On October 8, 2020 we had the pleasure of organising an online hearing for Members of the European Parliament under the title “How should the EU support the Polish judiciary?”, featuring persecuted Polish judges Beata Morawiec and Dariusz Mazur, with additional expertise provided by Prof. Laurent Pech. The event was co-hosted by MEPs Róza Thun […]
- Arbitrary detention
- Mass detention
- Freedom of speech
- Civil liberties
- Freedom of assembly
- Freedom of association
- Freedom of religion
- Rule of law
- Hate speech and hate crime
- Legal assistance
- Prisoners' rights
- Political prisoners
- Political refugees
- Internally displaced people
- Expulsions and entry bans
- Fair trial
- Political persecution
- Death penalty
- Punitive psychiatry
- Schengen Information System
- COVID-19 pandemic
- Rights of soldiers and veterans
- Humanitarian aid
- International law
- Magnitsky Act
- Attacks on activists
- Selective justice
- Judiciary independence
- Persecution of lawyers
- Polish-Ukrainian relations
- Law enforcement and security services
- Enforced disappearances
- War crimes
The Open Dialogue Foundation invites you to a Zoom hearing with persecuted Polish judges Beata Morawiec & Dariusz Mazur with additional expertise provided by Prof. Laurent Pech. Who? Judge Beata Morawiec, President of the Themis Judges’ Association. First judge to win a court case against Justice Minister Z. Ziobro for her unlawful removal from office, […]
In times of crisis, people often understandably turn to governments for help. And yet while there is an important and crucial role for governments to play during a pandemic, we shouldn’t forget the vital part played by the free market. If both the government and the market are allowed to perform the right functions, together they can help get us out of this extraordinary time.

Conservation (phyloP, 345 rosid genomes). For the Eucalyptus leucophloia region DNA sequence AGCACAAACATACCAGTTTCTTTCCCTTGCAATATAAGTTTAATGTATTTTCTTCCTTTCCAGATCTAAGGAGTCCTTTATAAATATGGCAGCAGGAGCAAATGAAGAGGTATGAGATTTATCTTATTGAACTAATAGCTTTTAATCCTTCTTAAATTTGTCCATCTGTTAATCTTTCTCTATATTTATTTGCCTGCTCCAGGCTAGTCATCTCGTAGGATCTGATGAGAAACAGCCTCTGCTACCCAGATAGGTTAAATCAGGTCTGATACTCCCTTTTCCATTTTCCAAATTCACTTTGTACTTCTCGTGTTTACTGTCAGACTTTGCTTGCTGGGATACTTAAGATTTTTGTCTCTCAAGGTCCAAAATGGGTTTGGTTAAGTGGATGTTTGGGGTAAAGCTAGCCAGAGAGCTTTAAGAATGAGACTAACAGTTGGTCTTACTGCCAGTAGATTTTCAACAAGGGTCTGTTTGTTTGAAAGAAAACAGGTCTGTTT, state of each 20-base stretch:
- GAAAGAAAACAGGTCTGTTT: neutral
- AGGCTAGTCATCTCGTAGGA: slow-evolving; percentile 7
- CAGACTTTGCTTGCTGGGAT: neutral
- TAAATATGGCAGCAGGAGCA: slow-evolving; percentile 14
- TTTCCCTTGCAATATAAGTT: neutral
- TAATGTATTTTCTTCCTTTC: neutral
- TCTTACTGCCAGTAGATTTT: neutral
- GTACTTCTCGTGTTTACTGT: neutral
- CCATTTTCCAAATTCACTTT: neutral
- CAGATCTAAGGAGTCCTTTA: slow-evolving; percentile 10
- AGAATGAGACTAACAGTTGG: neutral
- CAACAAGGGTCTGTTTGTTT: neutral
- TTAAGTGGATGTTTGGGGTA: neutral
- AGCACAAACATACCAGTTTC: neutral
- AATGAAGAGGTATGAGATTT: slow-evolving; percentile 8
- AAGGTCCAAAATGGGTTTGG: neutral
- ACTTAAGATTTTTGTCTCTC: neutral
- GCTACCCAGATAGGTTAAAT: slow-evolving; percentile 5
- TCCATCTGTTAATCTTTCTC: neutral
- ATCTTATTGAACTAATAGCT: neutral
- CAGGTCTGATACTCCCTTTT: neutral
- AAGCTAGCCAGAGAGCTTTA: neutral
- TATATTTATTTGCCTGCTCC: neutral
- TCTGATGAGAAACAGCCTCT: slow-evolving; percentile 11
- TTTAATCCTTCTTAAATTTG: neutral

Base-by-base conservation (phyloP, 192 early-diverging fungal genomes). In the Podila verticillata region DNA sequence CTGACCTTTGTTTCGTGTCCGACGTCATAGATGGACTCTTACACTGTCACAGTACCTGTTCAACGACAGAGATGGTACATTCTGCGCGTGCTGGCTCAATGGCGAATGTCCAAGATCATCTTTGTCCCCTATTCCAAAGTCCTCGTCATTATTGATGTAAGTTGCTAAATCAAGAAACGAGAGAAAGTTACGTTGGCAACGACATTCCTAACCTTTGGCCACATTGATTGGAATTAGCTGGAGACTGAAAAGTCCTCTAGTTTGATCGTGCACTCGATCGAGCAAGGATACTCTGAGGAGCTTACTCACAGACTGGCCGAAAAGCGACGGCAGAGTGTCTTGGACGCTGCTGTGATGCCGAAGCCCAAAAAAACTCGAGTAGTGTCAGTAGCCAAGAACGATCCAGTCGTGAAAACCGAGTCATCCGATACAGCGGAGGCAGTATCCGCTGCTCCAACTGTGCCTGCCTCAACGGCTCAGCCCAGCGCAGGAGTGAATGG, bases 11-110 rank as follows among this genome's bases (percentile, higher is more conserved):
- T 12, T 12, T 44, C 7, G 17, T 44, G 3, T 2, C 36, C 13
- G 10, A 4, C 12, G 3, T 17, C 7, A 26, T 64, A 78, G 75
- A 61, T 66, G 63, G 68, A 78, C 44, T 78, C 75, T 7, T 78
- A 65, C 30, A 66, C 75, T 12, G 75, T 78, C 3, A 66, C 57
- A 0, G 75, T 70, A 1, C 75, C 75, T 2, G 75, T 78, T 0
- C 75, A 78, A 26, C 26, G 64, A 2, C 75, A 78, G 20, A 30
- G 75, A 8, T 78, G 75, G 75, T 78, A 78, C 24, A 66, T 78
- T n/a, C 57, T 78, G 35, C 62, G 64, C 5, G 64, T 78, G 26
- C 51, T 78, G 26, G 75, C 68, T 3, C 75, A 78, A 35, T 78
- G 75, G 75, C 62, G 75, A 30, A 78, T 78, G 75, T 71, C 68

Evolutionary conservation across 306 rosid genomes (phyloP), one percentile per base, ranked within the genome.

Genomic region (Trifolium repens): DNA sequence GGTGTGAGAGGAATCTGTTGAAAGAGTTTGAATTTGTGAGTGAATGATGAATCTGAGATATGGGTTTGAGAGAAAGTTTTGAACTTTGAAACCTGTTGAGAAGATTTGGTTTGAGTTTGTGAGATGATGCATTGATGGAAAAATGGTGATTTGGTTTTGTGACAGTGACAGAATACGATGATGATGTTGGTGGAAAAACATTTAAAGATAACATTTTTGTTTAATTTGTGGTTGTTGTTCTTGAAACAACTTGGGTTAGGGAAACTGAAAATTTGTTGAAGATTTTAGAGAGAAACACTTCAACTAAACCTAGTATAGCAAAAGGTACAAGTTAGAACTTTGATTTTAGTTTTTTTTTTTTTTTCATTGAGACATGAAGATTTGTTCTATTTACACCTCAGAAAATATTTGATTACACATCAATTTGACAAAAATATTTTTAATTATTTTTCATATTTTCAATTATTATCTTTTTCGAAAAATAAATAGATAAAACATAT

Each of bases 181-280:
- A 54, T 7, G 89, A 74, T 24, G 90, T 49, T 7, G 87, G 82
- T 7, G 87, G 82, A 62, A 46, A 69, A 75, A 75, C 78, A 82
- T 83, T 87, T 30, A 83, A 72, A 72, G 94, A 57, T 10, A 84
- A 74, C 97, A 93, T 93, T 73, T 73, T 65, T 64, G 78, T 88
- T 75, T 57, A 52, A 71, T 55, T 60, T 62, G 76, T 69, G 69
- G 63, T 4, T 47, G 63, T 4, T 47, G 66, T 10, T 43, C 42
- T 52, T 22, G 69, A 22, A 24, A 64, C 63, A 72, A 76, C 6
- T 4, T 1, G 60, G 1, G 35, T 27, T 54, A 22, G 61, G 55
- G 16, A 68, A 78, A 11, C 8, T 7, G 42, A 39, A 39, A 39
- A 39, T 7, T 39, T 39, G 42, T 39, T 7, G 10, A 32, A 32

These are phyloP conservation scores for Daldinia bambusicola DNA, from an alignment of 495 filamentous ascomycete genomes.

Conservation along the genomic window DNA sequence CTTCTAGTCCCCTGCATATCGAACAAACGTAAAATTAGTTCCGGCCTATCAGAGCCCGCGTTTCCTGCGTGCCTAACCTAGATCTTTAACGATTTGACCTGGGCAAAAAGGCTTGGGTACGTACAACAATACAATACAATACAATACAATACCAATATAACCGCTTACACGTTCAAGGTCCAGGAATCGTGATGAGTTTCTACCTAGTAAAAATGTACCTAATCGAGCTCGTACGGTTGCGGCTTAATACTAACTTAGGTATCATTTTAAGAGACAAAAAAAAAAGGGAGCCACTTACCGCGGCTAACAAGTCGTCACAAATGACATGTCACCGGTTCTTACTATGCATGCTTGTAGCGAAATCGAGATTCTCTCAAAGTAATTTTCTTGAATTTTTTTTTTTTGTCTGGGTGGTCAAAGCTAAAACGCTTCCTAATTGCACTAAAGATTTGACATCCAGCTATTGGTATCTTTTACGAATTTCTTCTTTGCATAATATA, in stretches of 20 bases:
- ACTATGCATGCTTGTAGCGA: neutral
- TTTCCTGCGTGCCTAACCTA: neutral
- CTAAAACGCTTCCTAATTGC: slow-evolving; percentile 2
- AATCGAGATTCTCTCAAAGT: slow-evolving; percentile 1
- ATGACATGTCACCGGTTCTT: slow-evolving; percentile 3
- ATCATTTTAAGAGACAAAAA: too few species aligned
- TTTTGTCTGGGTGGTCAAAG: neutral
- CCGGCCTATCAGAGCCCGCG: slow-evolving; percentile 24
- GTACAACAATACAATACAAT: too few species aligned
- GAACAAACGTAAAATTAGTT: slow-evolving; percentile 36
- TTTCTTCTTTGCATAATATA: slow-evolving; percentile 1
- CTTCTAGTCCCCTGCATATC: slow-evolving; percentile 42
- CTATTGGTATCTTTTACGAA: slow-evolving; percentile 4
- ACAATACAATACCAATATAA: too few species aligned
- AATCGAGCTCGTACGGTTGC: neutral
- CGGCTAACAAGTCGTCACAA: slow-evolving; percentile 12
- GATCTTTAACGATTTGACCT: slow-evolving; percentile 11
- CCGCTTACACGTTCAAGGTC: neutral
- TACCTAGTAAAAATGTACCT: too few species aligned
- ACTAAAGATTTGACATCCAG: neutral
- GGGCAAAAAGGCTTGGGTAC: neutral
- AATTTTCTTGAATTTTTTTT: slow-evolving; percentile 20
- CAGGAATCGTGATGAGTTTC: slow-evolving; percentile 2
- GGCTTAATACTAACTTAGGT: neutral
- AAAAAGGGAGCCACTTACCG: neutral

The Open Dialogue Foundation provided inputs to the first annual Rule of Law Report, the European Commission’s latest oversight mechanism and a part of its wider rule of law toolbox. Together with experts and practitioners from Poland – judges Dariusz Mazur and Agnieszka Niklas-Bibik, as well as former public media employee, Piotr Owczarski – we submitted our feedback on the worrisome developments in the Polish justice system and media sector in 2019 and the first half of 2020. The European Commission’s initiative will result in the “Rule of Law Report”, expected to be published in September 2020.
The next few days and weeks will determine the fate of the Supreme Court, a key institution in the Polish legal system that is currently upholding the independence of the judiciary. In 2018 the Supreme Court was attacked by two foreign bodies, the so-called Disciplinary Chamber (ID) and the Chamber of Extraordinary Control and Public Affairs (IKNiSP). Contrary to their names, they do not consist of independent judges, but of party nominees loyal to the current parliamentary majority and the Law and Justice government.
The Wilfried Martens Centre for European Studies, the think tank of the EPP, has just published a new research paper entitled “EU Human Rights Promotion in Central Asia – Between the Dragon and the Bear”, written by ODF’s analysts Igor Savchenko, Kateryna Savchenko and Andriy Osavoliuk. The research paper consists of six sections, tackling a wide range of topics, from the promotion of human rights in Central Asia from the EU’s security perspective, to China and Russia’s influence in the region, including an analysis of how Central Asian regimes have progressively adopted human rights violations from Russia and China.
The Open Dialogue Foundation is one of eight European organisations whose comments and report on the state of the judiciary in EU Member States in the framework of the EU Justice Scoreboard 2020 initiative have been adopted and published by the European Commission. Our study was prepared together with the ‘Themis’ Association of Judges and concerned the state of the Polish justice system.